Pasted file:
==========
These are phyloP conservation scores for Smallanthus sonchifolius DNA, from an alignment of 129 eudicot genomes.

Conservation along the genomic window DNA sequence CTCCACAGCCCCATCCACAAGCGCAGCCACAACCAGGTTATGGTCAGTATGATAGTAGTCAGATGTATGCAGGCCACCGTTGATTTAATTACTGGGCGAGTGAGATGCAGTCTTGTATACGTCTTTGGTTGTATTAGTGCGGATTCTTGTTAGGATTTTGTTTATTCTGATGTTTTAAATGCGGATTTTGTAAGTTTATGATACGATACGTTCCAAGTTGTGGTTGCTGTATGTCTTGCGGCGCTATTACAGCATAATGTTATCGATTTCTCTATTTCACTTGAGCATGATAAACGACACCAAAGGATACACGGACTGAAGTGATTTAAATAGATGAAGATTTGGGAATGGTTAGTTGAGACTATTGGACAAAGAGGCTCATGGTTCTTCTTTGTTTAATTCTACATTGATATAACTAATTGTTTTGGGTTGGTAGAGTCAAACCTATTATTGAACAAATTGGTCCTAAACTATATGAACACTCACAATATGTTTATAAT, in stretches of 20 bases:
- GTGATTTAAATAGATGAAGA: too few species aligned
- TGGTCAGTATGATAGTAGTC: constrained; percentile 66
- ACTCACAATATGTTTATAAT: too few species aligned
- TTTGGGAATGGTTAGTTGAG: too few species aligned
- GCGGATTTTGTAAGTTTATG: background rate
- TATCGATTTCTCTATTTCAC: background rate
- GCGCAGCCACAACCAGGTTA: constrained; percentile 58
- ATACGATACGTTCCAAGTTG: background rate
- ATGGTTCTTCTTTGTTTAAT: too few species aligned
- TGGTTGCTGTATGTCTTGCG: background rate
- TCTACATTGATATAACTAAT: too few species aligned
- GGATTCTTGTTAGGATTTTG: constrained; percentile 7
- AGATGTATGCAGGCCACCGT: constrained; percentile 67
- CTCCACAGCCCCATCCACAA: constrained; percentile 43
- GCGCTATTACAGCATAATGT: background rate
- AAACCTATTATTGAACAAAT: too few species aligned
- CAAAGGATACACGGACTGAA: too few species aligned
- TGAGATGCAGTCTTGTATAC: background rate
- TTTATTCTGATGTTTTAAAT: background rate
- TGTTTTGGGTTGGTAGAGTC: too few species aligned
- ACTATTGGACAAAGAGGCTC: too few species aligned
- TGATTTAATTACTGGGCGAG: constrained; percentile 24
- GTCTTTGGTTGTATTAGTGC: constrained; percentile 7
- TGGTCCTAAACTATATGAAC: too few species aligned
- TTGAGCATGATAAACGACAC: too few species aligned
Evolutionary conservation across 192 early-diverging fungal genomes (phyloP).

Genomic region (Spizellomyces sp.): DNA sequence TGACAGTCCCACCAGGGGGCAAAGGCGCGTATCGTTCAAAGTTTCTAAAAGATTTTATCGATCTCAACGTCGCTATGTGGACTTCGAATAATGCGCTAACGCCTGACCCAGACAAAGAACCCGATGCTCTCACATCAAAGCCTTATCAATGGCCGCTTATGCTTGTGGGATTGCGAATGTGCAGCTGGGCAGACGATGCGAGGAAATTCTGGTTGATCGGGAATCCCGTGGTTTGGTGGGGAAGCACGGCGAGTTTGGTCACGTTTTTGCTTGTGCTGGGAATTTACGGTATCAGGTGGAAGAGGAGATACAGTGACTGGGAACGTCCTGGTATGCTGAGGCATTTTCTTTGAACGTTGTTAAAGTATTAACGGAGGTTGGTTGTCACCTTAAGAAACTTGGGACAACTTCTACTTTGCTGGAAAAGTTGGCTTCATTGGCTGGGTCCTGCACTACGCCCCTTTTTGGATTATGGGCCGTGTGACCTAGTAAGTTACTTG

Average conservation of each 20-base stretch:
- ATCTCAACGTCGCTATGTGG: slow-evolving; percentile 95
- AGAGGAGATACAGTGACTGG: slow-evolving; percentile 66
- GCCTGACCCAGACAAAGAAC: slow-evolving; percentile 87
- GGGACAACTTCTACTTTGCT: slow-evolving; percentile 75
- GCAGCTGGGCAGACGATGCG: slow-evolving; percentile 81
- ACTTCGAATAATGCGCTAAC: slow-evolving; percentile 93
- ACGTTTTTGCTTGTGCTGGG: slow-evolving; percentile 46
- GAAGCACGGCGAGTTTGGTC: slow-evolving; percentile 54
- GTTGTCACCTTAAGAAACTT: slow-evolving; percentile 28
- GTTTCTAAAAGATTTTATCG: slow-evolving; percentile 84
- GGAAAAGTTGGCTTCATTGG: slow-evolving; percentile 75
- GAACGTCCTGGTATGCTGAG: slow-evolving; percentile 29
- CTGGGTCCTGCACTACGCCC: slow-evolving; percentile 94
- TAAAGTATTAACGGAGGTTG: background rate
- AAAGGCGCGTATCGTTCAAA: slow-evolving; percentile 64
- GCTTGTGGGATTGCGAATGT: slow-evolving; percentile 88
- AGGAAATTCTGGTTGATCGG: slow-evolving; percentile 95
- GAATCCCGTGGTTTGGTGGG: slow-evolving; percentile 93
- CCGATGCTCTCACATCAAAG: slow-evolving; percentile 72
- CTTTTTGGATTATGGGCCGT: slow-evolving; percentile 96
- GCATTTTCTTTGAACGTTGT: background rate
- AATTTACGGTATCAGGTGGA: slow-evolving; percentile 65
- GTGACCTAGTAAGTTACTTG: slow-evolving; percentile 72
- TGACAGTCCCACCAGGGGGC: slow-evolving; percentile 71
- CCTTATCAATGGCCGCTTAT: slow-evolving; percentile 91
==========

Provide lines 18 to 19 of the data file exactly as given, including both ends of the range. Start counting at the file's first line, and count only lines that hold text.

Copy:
- AAACCTATTATTGAACAAAT: too few species aligned
- CAAAGGATACACGGACTGAA: too few species aligned